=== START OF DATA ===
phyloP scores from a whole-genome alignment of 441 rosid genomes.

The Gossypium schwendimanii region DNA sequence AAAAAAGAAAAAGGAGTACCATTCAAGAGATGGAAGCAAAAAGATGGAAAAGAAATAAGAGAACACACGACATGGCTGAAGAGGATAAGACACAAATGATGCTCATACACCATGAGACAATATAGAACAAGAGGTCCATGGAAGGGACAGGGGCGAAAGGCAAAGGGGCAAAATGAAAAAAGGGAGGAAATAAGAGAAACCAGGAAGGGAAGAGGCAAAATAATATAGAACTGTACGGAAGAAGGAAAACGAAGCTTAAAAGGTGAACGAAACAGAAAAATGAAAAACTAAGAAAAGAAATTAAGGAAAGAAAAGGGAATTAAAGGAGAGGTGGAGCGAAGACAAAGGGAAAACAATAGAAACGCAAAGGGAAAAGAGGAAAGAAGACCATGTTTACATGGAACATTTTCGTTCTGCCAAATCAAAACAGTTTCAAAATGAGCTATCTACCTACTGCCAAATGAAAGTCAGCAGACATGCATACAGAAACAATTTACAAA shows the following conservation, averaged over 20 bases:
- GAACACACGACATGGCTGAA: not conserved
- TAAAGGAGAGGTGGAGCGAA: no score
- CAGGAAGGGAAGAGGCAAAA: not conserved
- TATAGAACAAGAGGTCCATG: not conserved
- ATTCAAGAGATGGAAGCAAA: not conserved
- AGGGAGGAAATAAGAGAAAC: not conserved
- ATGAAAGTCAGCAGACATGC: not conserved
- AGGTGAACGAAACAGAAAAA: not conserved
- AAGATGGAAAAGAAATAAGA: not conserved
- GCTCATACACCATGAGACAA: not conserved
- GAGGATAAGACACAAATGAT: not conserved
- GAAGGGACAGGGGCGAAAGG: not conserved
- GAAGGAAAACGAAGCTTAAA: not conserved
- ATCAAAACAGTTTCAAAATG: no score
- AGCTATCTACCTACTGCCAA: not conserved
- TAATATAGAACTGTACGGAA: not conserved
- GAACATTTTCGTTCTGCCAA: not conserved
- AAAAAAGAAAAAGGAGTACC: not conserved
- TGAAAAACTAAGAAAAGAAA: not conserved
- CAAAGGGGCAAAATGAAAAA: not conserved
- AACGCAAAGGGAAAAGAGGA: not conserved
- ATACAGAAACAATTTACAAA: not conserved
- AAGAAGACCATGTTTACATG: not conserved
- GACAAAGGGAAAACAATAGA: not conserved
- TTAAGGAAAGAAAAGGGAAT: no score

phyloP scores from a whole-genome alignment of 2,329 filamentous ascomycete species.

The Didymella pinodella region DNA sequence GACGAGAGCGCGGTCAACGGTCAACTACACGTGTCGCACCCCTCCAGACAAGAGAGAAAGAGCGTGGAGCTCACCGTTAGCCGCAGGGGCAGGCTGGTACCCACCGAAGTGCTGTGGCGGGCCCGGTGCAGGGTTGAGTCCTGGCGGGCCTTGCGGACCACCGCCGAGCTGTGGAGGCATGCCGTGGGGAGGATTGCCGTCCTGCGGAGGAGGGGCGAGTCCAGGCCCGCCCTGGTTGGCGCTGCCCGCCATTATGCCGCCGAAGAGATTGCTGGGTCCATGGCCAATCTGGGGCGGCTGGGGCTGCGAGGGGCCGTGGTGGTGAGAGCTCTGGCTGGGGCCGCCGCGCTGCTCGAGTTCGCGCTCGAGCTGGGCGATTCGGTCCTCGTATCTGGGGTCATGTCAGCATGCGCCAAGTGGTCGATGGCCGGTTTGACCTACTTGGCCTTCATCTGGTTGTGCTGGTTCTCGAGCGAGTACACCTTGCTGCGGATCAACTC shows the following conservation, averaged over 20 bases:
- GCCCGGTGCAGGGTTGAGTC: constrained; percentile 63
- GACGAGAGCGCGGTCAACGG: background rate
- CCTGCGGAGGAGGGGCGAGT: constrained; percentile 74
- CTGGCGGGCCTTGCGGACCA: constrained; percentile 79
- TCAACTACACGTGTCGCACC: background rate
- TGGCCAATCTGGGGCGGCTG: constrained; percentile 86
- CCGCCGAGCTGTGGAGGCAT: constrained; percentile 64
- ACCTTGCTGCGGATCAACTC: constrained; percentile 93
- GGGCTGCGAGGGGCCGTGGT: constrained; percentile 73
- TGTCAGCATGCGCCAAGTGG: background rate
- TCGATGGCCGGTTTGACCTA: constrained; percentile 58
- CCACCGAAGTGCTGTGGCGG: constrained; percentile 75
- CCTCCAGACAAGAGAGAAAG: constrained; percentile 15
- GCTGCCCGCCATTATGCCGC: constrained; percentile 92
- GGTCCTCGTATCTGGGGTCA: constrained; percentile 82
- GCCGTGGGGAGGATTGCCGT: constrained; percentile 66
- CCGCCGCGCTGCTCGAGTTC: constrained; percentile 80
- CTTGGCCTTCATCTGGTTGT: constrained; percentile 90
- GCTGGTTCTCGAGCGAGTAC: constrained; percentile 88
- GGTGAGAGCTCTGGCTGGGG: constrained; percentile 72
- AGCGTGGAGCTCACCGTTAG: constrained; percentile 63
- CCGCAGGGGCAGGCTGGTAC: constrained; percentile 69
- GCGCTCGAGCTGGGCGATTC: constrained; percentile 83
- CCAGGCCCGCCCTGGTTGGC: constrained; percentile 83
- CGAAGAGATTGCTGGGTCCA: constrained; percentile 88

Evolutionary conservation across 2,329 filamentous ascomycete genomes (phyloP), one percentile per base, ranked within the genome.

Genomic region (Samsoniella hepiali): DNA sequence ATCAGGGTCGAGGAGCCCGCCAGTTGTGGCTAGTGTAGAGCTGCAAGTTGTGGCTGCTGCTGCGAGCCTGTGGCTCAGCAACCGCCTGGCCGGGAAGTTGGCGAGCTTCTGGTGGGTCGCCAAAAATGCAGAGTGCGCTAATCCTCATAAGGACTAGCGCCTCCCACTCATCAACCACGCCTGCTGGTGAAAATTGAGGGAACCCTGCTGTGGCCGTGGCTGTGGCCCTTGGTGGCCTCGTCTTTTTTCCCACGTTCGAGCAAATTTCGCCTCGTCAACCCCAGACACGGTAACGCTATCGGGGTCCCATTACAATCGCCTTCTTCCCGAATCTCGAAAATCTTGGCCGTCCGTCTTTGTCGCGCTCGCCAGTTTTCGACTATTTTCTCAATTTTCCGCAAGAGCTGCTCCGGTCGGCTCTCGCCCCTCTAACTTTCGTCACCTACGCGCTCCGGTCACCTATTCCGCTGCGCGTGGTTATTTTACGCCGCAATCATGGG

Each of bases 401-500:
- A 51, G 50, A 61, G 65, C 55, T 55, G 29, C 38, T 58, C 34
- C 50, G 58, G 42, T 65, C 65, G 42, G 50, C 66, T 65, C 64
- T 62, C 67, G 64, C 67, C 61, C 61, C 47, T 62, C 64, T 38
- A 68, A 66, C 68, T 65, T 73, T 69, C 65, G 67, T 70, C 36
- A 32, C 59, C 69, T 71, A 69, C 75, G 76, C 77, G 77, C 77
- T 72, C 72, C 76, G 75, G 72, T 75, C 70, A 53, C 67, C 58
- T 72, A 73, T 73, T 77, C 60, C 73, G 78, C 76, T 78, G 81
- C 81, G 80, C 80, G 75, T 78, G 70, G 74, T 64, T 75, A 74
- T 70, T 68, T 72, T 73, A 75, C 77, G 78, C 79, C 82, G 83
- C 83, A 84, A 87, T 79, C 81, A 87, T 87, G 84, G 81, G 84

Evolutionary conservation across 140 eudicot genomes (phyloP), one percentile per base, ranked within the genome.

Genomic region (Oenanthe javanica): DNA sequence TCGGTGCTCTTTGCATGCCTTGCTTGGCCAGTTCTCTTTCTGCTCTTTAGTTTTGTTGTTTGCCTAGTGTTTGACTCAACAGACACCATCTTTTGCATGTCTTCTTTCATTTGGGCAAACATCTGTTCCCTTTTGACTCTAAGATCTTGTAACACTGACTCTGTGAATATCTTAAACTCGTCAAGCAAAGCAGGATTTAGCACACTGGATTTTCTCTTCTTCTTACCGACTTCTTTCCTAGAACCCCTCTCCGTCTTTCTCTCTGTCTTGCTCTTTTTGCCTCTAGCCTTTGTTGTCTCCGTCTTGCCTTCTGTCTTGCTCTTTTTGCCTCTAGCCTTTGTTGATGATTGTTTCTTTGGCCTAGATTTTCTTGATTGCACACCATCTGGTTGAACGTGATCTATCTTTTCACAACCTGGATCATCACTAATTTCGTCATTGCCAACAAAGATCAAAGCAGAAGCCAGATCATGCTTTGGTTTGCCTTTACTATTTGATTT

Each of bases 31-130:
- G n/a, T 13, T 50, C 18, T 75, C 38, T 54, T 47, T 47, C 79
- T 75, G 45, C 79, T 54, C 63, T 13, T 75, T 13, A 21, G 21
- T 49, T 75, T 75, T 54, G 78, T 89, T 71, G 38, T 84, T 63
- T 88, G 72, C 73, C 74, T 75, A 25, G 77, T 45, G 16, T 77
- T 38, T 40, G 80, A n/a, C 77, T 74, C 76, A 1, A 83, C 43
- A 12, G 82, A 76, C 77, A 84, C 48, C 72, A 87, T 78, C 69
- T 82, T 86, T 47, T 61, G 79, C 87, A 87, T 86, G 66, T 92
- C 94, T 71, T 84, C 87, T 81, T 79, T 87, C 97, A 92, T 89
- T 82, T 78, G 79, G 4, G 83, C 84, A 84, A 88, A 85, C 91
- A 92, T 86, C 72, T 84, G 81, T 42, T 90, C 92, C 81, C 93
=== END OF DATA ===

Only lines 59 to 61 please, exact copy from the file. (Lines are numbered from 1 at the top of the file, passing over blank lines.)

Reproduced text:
- C 50, G 58, G 42, T 65, C 65, G 42, G 50, C 66, T 65, C 64
- T 62, C 67, G 64, C 67, C 61, C 61, C 47, T 62, C 64, T 38
- A 68, A 66, C 68, T 65, T 73, T 69, C 65, G 67, T 70, C 36